Motor Vehicle Pollution, Social Justice and Public Health
Motor Vehicle Pollution, Social Justice and Public Health
David Sittenfeld, Jon Levy, Sam Lipson, Joanne Nicklas, and Wig Zamore
A growing body of scientific evidence suggests that that chronic exposure to motor vehicle pollution can trigger health problems such as asthma and cardiovascular disease. These associations constitute a major public health concern and also present issues of environmental justice, since many of the population living near major roadways are from low-income or minority groups.. A number of community and academic partners are working with the Museum of Science both to engage the public in discussions around this important issue and to undertake community-based research that will help to address uncertainties in the science.
Heath Effects from Particulate Pollution
The EPA’s website states:
“Particle pollution, also called particulate matter or PM, is a complex mixture of extremely small particles and liquid droplets in the air. When breathed in, these particles can reach the deepest regions of the lungs. Exposure to particle pollution is linked to a variety of significant health problems, ranging from aggravated asthma to premature death in people with heart and lung disease.”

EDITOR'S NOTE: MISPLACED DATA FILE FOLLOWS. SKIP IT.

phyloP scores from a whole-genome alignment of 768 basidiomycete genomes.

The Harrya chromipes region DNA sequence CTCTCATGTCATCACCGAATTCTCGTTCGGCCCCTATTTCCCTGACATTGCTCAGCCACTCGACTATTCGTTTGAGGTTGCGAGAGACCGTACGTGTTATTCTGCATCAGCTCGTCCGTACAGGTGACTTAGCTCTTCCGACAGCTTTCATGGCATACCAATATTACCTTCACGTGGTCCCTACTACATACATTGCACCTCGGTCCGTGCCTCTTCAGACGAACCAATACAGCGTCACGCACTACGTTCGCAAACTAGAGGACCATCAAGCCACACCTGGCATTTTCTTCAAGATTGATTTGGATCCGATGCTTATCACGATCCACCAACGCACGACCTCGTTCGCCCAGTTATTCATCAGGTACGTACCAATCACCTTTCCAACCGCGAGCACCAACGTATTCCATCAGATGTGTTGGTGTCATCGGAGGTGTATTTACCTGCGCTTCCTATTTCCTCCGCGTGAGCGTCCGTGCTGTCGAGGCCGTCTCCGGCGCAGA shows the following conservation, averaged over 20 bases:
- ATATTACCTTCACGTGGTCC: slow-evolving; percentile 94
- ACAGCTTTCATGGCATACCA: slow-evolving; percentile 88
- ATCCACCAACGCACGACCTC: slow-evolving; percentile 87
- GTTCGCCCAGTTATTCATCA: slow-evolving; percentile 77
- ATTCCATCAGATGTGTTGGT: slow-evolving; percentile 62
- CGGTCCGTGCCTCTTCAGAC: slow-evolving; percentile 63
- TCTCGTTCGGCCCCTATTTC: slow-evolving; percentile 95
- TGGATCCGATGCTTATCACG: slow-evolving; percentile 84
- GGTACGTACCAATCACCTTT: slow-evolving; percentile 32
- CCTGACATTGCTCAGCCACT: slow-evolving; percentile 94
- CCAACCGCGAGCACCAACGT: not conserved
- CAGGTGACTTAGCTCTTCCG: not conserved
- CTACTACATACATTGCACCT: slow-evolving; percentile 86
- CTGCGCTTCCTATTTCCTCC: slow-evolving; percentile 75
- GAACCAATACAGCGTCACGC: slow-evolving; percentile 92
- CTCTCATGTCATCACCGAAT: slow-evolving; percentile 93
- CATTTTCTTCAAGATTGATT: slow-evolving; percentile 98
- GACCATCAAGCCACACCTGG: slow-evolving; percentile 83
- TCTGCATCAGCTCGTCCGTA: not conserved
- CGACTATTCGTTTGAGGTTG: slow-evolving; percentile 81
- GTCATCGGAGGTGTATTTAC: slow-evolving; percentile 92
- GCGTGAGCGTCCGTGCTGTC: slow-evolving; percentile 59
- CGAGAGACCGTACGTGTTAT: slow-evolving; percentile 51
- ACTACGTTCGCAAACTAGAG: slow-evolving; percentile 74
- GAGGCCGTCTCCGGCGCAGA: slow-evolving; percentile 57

The EPA, which has regulated PM from motor vehicles since the implementation of the Clean Air Act in 1970, currently regulates two types of particulate pollution: “inhalable coarse particles” (particle size is between 2.5 and 10 microns) and “fine particles” or PM2.5,(2.5 microns and smaller). The most recent revisions were in 2006 under the National Ambient Air Quality Standards (NAAQS), and reduced the allowed daily standard for PM2.5 from 65 micrograms per cubic meter (µg/m3) to 35 µg/m3. This standard is scheduled to take place beginning in 2015, although a delay until 2020 is currently being considered.
Emerging research in public health is now demonstrating that a third category of much smaller particulate matter, known as ultrafine particulates (UFP), are also correlated with adverse cardiac and respiratory health effects. Health effects from UFP emissions may be more serious than emissions from either of the two categories described above. UFP includes particles that are smaller than 0.1 µm (100 nanometers) and are currently unregulated by EPA. A sizable fraction of diesel emissions are these types of ultrafine particles. UFP emissions are the shortest-lived and the most difficult to detect, but new research techniques are demonstrating that they are emitted in huge quantities on and close to major roadways.